social-media-signs

Advisors are natural networkers.

That’s why they “gravitate toward [platforms such as] Facebook, Twitter and LinkedIn,” says Clara Shih, founder of Hearsay Social. “These technologies help them amplify what they do, be more efficient and kickstart client conversations.”

Read: Keep clients devoted

Shih has helped professionals adopt social media since she developed the first business application for Facebook—now called Faceconnector—in 2007. In 2009, she published her social media guide for business owners, The Facebook Era.

Read: How to be a social media success?

Shih then launched Hearsay Social in early 2011, a company that offers social media solutions, such as a way to sort through the online posts of people you’re connected to. She says approximately 16,000 advisors have signed up for her services, and the majority (64%) has sourced new business online.

“For financial advisors, the sales cycle is long and client attribution is difficult,” says Shih. “It’s takes more than a single post, lunch or phone call” to land a prospect, and social media helps speed the conversion process.

Read: Why you didn’t land that prospect

During a recent visit to Toronto, she told Advisor.ca that planners can leverage online platforms in the following four ways.

1.  Be findable.

“Before people decide to work with advisors, they search for them online to see if they’re legitimate,” she says.

So even if you aren’t comfortable posting on platforms like Twitter, Shih adds, “you need to develop an online presence that’s aligned with your brand.” The first step is to get on LinkedIn and to build a website that promotes your services.

Read:

2. Grow your following.

Invite existing clients to follow you on Twitter, connect with you on LinkedIn and visit your website. Think of colleagues, family and friends that can write positive reviews for you and help share content.

If advising is your second career, this step may be easier. Shih knows one B.C.-based advisor who started his practice after losing his jewelry business in 2008. He was well-known in his community, so he asked his previous customers to help him build his online influence and book. He became a top advisor in his region in less than two years.

Read:

3. Listen first.

Keep up to-to-date on what clients are posting, says Shih. People often announce life events that can affect their finances, such as births, on Facebook, and they highlight career news on LinkedIn.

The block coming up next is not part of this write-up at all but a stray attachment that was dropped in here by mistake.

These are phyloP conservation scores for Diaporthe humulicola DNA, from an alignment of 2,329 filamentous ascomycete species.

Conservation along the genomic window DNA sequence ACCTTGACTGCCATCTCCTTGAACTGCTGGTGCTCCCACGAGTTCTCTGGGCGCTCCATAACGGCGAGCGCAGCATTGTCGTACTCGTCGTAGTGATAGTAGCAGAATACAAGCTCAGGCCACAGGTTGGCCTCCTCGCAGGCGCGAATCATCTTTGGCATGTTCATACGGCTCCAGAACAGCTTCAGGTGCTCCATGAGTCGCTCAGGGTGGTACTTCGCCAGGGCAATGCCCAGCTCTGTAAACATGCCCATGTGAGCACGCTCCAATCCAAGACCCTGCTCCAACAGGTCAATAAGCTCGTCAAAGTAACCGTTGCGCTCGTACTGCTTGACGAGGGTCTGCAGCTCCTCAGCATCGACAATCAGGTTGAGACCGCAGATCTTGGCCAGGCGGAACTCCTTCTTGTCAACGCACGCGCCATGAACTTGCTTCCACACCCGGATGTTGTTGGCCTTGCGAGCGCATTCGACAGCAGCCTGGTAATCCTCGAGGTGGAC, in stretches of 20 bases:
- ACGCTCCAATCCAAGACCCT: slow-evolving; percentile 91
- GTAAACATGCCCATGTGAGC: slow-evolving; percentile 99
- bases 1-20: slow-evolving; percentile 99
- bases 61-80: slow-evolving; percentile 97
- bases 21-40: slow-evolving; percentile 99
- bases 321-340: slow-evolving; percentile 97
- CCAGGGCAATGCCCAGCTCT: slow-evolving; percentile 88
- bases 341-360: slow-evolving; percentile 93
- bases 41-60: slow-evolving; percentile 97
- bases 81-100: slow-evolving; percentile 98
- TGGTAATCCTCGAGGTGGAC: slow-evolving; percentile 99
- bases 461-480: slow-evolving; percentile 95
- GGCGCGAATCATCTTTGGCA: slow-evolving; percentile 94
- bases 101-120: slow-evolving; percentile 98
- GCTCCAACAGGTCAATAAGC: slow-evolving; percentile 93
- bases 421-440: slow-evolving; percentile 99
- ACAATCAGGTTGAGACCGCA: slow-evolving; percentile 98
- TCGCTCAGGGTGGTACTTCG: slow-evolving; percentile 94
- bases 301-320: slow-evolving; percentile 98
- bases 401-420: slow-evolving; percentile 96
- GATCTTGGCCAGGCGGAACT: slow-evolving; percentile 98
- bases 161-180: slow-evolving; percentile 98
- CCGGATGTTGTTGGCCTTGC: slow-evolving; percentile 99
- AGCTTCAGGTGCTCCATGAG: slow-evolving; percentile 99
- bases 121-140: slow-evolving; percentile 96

But “there’s a lot of noise,” she adds. Look for statuses that include words such as baby, house and retirement, and send advice or congratulations. Monitor your top clients closest.

Read: Social media offers free client info

4. Follow etiquette.

“Emails and phone calls are pretty intrusive,” says Shih, while social media lets you start with the soft-sell approach. You can offer content that highlights your expertise and personality to a broad audience without eating up their time.

In the beginning, advisors often translate information from print materials like brochures and reports into more digestible, online formats for their followers, says Shih. The information is then “more easily consumable for someone who’s in line at Starbucks or on the subway, and [people] can forward posts” to friends.

When posting, focus on people’s needs rather than on your services, Shih adds. To avoid spamming followers, post content a few times a day (for clients who are active online) or a few times a week (for clients who use the Internet more sporadically), and make sure to “talk about your values and let your personality come through.”

Read: How to respond to online comments

Top social tips for advisors

  • If you’re worried about regulators, contact compliance before deciding on a media strategy, says Shih. Some businesses have been reluctant to enable social selling but most are developing media solutions due to the “groundswell of demand from advisors.” Read: Regulation doesn’t stifle social media
  • When you’re deciding which platform to use, think of your target market. If you deal with high-level professionals and wealthy clients, LinkedIn is a good place to start, says Shih. But if you’re a younger advisor with younger clients, you may find most of your prospects on Facebook.
  • Twitter is where advisors can post about current news and trends to plant the seeds of client conversations, she adds. It also reveals people’s priorities and what they’re feeling in the moment, given most Twitter posts are reactionary.
  • When using any of these platforms, always be open with clients, concludes Shih. If you’re riding in a charity race on the weekend, for example, talk about that race and why you’re doing it. Social media platforms are there to help you keep in touch with people, deepen connections and stay top of mind.
  • If you’re more introverted, using social media will help you network. When meeting people face-to-face or making cold calls, you often have to think of responses on the spot. When posting online, you can take the time needed to properly phrase posts and reponses.

Read:

An introvert’s guide to broadening a network

Overcoming social media barriers

3 LinkedIn failures to avoid

3 ways to use Google to find clients

Originally published on Advisor.ca

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